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  • Writer's pictureShea Stanfield

From Comedy to Western Drama

Local artist Joe Netherwood's creative roots took anchor in his boyhood home of Richmond, Virginia. His parents and elementary teachers were the first to recognize their young charge's keen eye and quick imagination. But, Joe credits his most significant influence to his high school art and mechanical drawing teacher, Mr. Bernard Davis. Joe was mesmerized by Mr. Davis's meticulously detailed pen and ink drawings of historic colonial buildings of Williamsburg and Yorktown, VA. Joe also drew inspiration from two other ‘greats’ in the illustration field, Ed “Big Daddy” Roth and Rick Griffin. Somehow Joe knew he was destined to do something in the world of art, but he also had to make a living.

After completing a stint in the U.S. Air Force, Joe returned to Richmond to begin his freelance illustration career; it wasn't long before he landed a job with Allied Chemical as a draftsman. During a business trip to Philadelphia, he met his future wife Stephanie, and as the wind-blows they married, Joe moved to Philadelphia. Once again Joe was hitting the streets in search of freelance illustration work but this time it was in the much larger market of Philly. He soon landed a job as a freelance illustrator and graphic designer with Lippincott Publishing.

For evening work Joe decided to revisit an interest he had developed years earlier in standup comedy. Philadelphia had an active comedy club scene in the mid-Eighties prompting Joe to attend open mikes to hone his skills. His efforts paid off in landing a second job at one of the city's clubs doing improve. These gigs lead Joe to the Comedy Stop at The Trop, Tropicana Hotel in Atlantic City. He entered a comedy competition where he and a guy by the name of Ray Romano (of Everybody Loves Raymond TV fame) met wit to wit in the finals. Joe recalled, “I lost to some young upstart named Ray Romano, wonder whatever happened to him?” Now at the ripe old age of 43, Joe decided if he was ever going to make a career in the fine arts, now would be as good a time as any to move in that direction.

“Behind my inspiration is my fervent desire to show the beauty, the drama, the excitement of the people, the places, and the many animals that inhabit our fantastic Western America.”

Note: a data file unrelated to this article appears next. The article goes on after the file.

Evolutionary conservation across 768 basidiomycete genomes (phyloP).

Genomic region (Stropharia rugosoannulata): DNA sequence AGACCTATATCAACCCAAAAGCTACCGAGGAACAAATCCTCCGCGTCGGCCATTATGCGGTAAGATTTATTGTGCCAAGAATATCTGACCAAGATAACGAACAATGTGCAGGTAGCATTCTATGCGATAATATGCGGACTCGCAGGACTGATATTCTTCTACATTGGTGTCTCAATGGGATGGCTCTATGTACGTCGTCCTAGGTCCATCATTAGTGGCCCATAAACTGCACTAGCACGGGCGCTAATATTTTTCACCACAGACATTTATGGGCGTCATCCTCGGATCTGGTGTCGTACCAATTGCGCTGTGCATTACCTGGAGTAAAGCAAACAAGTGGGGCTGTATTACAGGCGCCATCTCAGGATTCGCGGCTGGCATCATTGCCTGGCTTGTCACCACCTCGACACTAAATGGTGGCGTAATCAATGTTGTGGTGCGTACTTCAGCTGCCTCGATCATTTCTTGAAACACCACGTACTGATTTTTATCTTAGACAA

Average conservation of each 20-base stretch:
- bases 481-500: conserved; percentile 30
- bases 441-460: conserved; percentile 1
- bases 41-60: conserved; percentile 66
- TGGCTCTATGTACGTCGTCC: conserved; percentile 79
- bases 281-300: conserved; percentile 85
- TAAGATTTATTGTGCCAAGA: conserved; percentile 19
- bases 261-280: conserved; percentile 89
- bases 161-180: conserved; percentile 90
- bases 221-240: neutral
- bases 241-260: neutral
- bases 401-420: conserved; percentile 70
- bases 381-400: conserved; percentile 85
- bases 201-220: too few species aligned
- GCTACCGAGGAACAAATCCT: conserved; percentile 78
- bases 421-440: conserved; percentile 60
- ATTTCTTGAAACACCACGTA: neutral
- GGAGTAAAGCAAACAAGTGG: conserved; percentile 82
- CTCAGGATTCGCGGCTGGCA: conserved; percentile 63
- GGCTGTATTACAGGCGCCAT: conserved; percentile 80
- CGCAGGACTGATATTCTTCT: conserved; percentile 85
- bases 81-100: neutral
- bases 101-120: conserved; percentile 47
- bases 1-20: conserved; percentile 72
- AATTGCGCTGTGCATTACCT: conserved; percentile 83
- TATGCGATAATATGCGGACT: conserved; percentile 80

In 1990, Joe took a trip to the Brandywine River Museum to see an exhibit entitled "N.C. Wyeth’s Wild West.” The show was composed of Wyeth’s illustrations done in the early part of the 20th century. The illustrations were created during the time Wyeth was working on a ranch and for a stagecoach company. The exhibit shed light on a new direction in Joe’s artistic expression. He began studying the works of the Brandywine School artists and other classic American illustrators of the time; gradually, his illustrations evolved into painting techniques. A few years into this new medium, Joe was accepted into the Phippen Museum Memorial Day Art Show, a stunning accomplishment considering this was the first show he had applied to, never expecting to be accepted. After all, he was still living in Philadelphia.

Destiny presented Joe with an opportunity to travel West in the hoof prints of his hero N.C. Wyeth, but times had changed; Joe loaded up his Honda Civic with paintings, the framework for display, a tent, a few clothes. During his visit, Joe grabbed a chance to explore the territory, following the siren’s song of "Arizona Fever," a condition outsiders can't seem to shake. The yearning only eased when they find themselves stranded on the rocks of the great Sonoran Desert. Later that year, Joe brought Stephanie back to Arizona, and to his delight, she caught the fever as well! We say, "The rest is history." Today, Joe Netherwood works from his “beautiful home studio with a large bay window ushering in that magical north light.” The space also contains several bookcases stuffed with art books, an antique golden oak back bar, and dozens of his western and advertising collectibles, all subjects for past, present, and future works.

Joe Netherwood enjoys the support of collectors nationally and internationally. His work has been juried into shows at the C.M. Russell Museum, the Pierce Western Museum, and the Gilcrease Museum to name a few. At home in Arizona Joe continues to enjoy a supportive relationship with the Phippen Museum in Prescott and in showing at the Expo of Fine Art in Scottsdale the first 3 months of each year.


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